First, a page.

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No power to rear end

Discussion in 'Chevy Suburban Forum (GMC Yukon XL)' started by awheeler, Aug 6, 2012.

  1. Gryphon

    Gryphon Rockstar 100 Posts

    Welcome to the Brotherhood of the Busted Axleshaft!

    Sounds like either a snapped shaft or stripped splines. Either can and does happen fairly frequently on well-used trucks. The 10-bolt is a semi-floater, so the shaft may or may nor come out. I'd pull the passenger side shaft and see what ya got in there. If it's just stripped splines, stick it back in, drop the rear shaft and lock the front hubs for a while. If the shaft is broke, it can wander out on it's own and leave you doing the tricycle thing going down the road. That sucks...done it twice over the years.

    I'm not sure if your 10 bolt is a C clip or not...they made them both ways depending on the year. If it is, it's likely stripped splines...which is the most likely.
  2. Conlan Rose

    Conlan Rose Active Member 2 Years 1000 Posts

    This is a stupid question that doesn't really help you fix your rear but what kind of gas mileage are you getting with it in 4 wheel drive(I guess for you front wheel drive) all the time?
  3. Gryphon

    Gryphon Rockstar 100 Posts

    Can't speak for anyone else, but I had to do it for a few weeks once. Didn't notice a difference.
  4. Conlan Rose

    Conlan Rose Active Member 2 Years 1000 Posts

    Really thats surprising you would think that it would decrease you fuel mileage trying to move that much mass with a less efficient drive system that's only meant to work part time.
  5. Gryphon

    Gryphon Rockstar 100 Posts

    Its a driveshaft going to a live axle. The only appreciable difference is the gear or chain transfer system in the t'case and the steering joints. Otherwise, aside from minute differences in weight transfer, the system is the same. The amount of extra drag from the t'case is not a consideration as most of this linkage is turning anyways, even in 2wd. By dropping the rear shaft, you save a teeny bit of weight although you do keep the rear axleshafts and diff turning. however, in a V8 truck application, this amount of rotating mass combined with the drag of components should be negligible. You may see the loss of a mile or two per gallon...but on an application that gets between 10 to 15 mpg anyways, it's really not a consideration. Either way, it is a limp-home scenario, not a redesign for daily use. If that was the case, I would advocate a swap to a full-float rear axle with locking hubs. But again, the suspension and such is not designed to operate in that manner...a limp-home, gotta-make-it-work scenario.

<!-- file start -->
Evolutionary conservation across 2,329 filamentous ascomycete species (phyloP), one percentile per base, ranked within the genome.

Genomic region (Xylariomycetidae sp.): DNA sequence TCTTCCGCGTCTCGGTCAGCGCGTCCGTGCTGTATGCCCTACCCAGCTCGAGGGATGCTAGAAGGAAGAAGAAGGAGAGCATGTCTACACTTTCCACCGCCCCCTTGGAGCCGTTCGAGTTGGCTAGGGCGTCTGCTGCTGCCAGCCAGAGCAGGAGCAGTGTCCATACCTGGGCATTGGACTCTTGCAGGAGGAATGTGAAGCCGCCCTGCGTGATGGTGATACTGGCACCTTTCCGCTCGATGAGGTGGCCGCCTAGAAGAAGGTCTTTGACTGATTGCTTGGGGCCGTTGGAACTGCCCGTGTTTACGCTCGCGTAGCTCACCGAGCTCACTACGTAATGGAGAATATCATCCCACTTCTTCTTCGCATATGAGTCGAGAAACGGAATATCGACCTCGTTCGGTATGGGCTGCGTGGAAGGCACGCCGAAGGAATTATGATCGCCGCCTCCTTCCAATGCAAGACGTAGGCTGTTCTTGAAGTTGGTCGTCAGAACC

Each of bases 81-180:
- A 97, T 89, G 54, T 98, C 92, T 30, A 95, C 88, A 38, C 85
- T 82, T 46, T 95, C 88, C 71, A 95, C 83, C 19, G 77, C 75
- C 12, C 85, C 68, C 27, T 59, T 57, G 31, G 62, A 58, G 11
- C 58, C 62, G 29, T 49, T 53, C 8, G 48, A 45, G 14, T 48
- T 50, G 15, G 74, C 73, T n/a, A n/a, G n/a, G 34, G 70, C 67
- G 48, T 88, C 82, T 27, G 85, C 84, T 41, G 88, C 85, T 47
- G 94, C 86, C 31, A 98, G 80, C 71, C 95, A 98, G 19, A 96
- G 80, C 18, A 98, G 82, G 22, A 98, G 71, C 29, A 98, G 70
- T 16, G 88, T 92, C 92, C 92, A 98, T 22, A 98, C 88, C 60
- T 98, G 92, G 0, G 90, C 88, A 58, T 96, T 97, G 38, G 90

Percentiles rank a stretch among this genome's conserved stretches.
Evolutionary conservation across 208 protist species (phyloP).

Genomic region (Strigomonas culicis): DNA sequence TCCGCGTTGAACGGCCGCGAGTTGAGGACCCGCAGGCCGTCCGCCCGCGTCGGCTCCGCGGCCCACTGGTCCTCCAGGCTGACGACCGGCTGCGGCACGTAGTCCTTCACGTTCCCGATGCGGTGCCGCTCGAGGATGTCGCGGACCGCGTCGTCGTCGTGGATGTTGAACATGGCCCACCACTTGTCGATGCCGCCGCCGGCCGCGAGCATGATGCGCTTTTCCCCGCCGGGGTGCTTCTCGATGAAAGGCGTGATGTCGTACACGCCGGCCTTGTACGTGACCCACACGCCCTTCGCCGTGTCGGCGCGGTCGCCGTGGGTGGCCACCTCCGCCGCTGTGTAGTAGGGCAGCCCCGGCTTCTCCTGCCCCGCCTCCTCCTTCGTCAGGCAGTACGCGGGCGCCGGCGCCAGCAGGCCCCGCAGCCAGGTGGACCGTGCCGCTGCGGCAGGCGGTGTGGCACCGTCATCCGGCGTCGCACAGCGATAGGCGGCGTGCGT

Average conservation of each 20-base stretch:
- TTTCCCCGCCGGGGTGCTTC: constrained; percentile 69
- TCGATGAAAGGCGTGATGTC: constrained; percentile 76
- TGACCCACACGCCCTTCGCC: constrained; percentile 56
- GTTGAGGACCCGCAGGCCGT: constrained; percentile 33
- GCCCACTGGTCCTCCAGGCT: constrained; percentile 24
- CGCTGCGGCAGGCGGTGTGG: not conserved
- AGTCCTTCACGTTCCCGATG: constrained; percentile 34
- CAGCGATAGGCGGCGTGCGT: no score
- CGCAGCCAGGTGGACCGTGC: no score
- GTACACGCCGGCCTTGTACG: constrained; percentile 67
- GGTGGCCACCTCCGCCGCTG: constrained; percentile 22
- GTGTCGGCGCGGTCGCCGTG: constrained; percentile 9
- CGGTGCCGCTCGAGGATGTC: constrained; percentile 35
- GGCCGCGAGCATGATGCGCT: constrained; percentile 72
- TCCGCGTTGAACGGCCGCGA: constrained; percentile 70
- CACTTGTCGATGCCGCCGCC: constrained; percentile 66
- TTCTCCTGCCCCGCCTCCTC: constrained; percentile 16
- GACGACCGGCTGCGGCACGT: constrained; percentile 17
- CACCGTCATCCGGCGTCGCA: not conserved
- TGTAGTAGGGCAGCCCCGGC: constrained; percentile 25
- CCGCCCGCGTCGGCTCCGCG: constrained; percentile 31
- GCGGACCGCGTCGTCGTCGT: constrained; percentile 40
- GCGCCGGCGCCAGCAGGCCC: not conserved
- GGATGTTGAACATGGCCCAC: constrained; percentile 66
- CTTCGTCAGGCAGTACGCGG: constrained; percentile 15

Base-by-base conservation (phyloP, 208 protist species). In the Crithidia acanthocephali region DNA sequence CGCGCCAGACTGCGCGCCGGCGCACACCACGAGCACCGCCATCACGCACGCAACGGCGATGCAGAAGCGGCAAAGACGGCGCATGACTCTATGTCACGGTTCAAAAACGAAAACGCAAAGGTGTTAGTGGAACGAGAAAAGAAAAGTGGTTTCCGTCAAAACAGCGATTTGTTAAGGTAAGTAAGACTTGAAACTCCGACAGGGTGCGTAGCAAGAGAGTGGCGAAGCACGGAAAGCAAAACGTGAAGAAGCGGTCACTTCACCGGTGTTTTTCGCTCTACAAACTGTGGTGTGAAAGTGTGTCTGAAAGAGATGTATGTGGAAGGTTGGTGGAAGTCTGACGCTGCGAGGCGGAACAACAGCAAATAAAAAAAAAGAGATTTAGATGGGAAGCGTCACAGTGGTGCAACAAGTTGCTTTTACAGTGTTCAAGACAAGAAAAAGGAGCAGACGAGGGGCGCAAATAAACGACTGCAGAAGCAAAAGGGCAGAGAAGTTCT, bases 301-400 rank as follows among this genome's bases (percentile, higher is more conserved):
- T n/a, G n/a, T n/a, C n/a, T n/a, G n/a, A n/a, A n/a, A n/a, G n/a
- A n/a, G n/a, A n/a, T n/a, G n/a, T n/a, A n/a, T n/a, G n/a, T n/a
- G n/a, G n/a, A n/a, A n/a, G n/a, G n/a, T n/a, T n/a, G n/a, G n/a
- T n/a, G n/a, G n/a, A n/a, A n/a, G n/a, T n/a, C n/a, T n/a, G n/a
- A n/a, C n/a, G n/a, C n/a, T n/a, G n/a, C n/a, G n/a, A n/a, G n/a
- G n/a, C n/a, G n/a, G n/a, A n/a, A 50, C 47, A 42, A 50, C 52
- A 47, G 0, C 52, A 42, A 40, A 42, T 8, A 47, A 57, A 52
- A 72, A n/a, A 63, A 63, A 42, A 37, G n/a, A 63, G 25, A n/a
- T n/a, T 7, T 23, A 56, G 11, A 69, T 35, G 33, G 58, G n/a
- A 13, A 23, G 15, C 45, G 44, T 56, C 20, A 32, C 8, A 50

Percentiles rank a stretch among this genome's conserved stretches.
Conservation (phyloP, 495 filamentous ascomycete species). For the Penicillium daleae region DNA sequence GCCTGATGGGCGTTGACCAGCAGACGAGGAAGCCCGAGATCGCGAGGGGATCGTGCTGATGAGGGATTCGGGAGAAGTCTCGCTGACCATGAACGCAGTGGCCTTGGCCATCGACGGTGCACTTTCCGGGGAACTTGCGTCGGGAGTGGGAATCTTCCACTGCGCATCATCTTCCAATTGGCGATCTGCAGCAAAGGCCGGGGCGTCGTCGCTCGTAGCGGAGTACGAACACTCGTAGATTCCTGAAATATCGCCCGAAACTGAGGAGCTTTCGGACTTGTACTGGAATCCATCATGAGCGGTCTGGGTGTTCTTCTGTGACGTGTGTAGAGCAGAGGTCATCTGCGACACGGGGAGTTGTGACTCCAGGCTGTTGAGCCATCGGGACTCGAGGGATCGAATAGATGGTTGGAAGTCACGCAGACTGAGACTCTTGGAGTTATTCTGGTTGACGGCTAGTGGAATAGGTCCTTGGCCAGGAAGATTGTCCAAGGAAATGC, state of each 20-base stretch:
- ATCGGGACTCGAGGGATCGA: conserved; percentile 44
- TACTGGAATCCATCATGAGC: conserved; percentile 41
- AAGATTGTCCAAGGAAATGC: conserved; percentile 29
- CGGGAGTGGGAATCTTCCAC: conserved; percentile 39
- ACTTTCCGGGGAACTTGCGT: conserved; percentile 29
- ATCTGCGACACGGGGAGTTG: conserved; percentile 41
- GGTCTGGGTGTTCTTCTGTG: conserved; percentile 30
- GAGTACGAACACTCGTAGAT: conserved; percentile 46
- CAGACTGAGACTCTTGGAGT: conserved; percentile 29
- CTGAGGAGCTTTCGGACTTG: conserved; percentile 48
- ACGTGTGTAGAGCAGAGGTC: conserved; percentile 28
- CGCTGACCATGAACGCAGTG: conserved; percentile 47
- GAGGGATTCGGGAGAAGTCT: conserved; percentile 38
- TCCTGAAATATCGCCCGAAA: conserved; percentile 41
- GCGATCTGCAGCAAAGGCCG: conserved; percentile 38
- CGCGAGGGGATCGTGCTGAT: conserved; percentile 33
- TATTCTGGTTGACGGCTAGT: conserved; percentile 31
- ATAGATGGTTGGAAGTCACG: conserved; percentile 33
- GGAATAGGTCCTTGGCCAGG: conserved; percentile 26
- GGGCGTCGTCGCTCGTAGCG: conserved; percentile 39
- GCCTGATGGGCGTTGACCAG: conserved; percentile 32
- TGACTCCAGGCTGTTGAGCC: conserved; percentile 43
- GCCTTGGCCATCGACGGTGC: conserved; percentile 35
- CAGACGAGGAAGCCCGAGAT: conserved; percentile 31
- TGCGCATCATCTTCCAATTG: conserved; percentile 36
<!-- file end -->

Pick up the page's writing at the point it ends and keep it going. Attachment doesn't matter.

You do pose a question worth consideration, which is why I went into such detail. Hope it helps! :)
  6. Conlan Rose

    Conlan Rose Active Member 2 Years 1000 Posts

    Point well made thanks for actually taking the time to explain your self and full answer my question.
  7. Gryphon

    Gryphon Rockstar 100 Posts

    Thanks for taking it right! :great:

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